It is certainly a great year to be a New York Islanders fan: yesterday’s 7-4 victory over the Philadelphia Flyers was mainly a one-sided affair that will result in the Islanders leading the Metropolitan Division going into the All-Star break. New York also currently has the lead in the conference, but that will likely change as both Tampa Bay and Detroit could surpass them in points tonight.

This season the Islanders have been a marvel to watch, as they are technically — by a few hours — the fastest team to 30 wins and have consistently played well from month to month: 6-3 in January thus far and 8-4-1 in December, which does not even top their 11-3 record in November. And the Islanders have been able to do this because of their improved defense — both Nick Leddy and Johnny Boychuk added some needed depth at a struggling defensemen position — as well as solid goaltending from Jaroslav Halak, who is 25-9 with 2.41 GAA — his numbers are not mind shattering, but minus Friday’s game against the Canadiens, he has played a lot better post-September.

And lets not forget, the tremendous goal scoring by the Islanders: a team that is second in goals per game (3.2) and 14th in power play percentage (19.2). A lot of the Islanders success is predicated on the fact that John Tavares is not the lone goal scorer anymore: he still leads the team with 21 goals, but has Brock Nelson (15), Kyle Okposo (14), Anders Lee (13) and Nikolay Kulemin (11) to share the workload. This has freed up Tavares’ game a bit, as he is able to trust the players around him.


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Yes, their goals against is only 21st and their power penalty kill is 28th, yet as long as they keep scoring this poor stat will be placed on the back burner: you cannot have multiple games like the 6-4 loss to the Canadiens, however, it is amazing that after six goals the Islanders were still in it at all. Obviously, the GAA needs to improve, but their play shows how the 2014-2015 team has a different mindset from last year’s disappointing season: for all the times I criticize Jack Capuano, he seems to have finally gotten over that coaching hump — many players claim their pre-season training camp was the hardest of their professional lives.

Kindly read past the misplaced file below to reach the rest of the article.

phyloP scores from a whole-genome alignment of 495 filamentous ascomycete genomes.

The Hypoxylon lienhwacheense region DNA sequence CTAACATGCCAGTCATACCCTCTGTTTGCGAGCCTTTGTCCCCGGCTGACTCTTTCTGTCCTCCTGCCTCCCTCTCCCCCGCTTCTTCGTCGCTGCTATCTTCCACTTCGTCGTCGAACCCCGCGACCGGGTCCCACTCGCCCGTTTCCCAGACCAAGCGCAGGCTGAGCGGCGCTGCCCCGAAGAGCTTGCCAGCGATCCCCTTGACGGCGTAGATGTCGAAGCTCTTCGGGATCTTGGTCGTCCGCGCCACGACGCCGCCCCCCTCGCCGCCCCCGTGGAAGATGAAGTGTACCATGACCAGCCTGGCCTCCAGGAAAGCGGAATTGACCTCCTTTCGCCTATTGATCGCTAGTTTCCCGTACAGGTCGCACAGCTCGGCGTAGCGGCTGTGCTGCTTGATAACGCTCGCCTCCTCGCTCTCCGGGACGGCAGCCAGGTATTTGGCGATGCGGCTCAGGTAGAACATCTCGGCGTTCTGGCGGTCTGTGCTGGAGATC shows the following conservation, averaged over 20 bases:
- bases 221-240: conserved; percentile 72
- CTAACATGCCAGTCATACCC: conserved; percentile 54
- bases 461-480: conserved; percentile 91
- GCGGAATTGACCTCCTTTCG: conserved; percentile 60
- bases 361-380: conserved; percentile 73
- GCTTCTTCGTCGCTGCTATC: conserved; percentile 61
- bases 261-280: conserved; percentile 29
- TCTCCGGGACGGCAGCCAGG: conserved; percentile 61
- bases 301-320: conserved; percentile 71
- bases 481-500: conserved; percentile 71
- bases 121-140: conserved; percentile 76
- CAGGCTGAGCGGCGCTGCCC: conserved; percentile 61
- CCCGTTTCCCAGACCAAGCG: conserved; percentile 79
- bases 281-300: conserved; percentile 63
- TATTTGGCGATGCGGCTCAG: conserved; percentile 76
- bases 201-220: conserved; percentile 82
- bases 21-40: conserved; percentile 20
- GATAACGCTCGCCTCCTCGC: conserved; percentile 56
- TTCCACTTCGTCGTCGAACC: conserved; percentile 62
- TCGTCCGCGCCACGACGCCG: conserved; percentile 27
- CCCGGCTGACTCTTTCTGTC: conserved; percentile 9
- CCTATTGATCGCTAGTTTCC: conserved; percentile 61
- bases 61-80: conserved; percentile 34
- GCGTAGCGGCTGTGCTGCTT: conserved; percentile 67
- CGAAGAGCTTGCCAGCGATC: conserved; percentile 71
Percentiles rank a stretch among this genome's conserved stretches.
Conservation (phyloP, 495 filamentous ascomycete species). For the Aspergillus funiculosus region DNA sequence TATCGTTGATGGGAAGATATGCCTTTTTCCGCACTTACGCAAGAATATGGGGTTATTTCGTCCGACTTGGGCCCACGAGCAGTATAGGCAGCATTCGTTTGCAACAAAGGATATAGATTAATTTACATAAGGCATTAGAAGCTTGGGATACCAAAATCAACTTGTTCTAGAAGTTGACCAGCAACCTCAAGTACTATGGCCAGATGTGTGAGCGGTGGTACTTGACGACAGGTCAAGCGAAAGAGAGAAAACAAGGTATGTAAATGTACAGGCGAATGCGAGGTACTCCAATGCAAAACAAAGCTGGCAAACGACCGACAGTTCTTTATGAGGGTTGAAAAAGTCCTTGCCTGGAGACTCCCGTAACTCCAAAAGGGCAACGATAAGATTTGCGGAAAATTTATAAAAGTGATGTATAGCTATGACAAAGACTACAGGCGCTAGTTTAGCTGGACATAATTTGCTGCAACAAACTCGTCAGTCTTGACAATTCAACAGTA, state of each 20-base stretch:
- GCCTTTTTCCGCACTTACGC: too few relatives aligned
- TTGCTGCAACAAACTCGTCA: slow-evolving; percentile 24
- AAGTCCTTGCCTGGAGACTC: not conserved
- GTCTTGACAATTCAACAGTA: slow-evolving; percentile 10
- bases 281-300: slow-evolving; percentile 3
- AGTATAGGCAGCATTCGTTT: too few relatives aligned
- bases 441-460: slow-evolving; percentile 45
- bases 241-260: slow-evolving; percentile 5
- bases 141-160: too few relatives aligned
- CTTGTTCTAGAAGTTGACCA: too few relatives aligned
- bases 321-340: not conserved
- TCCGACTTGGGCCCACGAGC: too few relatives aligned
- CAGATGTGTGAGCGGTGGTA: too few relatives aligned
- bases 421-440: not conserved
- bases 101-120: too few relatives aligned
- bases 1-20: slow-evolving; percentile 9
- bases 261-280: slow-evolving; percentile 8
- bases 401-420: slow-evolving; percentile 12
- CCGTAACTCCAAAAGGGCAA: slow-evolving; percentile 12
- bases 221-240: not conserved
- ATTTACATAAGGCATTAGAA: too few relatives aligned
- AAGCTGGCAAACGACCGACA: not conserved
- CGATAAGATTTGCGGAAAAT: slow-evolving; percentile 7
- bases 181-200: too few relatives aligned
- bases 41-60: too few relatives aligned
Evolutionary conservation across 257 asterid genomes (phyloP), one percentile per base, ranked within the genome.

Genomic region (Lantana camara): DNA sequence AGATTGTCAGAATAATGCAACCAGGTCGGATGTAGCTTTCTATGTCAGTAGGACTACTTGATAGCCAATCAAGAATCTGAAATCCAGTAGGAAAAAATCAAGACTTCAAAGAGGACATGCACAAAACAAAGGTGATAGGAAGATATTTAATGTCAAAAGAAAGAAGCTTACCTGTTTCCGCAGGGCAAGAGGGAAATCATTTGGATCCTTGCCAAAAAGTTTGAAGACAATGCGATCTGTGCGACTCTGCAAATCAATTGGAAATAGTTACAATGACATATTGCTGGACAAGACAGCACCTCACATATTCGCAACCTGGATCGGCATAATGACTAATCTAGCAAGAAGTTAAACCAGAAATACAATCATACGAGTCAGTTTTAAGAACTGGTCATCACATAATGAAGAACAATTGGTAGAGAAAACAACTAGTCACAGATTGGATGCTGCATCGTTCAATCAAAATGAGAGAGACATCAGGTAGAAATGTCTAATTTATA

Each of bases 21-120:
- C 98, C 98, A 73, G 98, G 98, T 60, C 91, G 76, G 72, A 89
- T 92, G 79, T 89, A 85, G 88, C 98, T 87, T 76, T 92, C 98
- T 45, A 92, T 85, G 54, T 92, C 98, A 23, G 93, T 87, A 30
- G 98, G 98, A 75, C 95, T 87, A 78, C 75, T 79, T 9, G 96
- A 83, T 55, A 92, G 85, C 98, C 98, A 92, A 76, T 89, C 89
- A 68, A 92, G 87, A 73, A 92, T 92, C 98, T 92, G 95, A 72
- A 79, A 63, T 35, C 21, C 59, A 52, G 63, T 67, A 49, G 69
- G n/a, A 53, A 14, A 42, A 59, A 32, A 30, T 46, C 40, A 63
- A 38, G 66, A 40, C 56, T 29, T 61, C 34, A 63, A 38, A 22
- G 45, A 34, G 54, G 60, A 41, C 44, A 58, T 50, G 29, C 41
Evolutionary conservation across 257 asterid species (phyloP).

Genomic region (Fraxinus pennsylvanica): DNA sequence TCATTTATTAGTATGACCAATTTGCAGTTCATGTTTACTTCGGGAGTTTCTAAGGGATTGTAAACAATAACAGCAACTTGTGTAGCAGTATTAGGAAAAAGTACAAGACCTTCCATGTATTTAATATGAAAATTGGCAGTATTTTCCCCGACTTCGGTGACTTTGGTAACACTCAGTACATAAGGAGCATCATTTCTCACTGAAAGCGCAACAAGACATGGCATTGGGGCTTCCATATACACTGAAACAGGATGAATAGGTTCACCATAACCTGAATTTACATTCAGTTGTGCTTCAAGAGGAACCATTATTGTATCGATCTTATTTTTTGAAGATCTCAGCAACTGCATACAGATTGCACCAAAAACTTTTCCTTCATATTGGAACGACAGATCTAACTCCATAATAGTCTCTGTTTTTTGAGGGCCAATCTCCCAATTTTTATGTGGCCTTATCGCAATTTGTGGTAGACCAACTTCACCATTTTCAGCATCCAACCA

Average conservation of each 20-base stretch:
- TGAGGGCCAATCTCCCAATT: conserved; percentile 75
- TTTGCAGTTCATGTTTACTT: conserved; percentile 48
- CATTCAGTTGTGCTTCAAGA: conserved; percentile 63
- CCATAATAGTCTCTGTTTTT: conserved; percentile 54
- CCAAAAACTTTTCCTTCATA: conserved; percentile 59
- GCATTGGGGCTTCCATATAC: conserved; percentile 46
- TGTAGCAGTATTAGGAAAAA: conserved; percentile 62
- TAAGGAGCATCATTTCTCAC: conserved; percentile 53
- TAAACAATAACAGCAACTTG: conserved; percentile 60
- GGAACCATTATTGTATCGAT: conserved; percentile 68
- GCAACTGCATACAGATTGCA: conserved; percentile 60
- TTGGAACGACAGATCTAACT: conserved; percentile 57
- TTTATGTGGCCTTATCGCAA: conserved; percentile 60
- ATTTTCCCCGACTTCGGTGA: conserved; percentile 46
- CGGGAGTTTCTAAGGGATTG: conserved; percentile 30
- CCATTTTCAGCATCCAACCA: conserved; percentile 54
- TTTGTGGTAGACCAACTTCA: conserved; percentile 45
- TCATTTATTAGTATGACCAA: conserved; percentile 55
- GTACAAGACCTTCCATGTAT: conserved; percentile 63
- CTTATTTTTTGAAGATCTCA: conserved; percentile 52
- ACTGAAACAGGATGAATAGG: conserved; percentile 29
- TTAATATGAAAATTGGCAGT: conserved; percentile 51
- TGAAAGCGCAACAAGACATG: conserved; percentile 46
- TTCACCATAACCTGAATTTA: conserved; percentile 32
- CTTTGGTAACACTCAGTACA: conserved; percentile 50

And finally, lets briefly talk about what Don Cherry calls the most dominant fourth line in hockey: particularly Matt Martin, Cal Clutterbuck and Casey Cizikas, who started the season slow, but have been dominant down the stretch. In a league that has pretty much eliminated the tough guy role, the Islanders’ fourth line shines as the crew who is willing to do the dirty work.

After some inconsistent calls from the referees during yesterday’s win against the Flyers, Martin and Clutterback made it their personal crusade to dole out punishment in what became a very chippy game. And like it or not, this type of hitting makes a difference from game-to-game. Perhaps statistically they do not have the greatest numbers and Cherry comes from a hockey mindset of yesteryear, however, the fourth line has made a noticeable difference whenever they are on the ice.

Lets just hope the whole organization can keep this pace up following the All-Star break. So for now, I will “drink the Islanders kool-aid” because with 31 wins they seriously look like the real deal.

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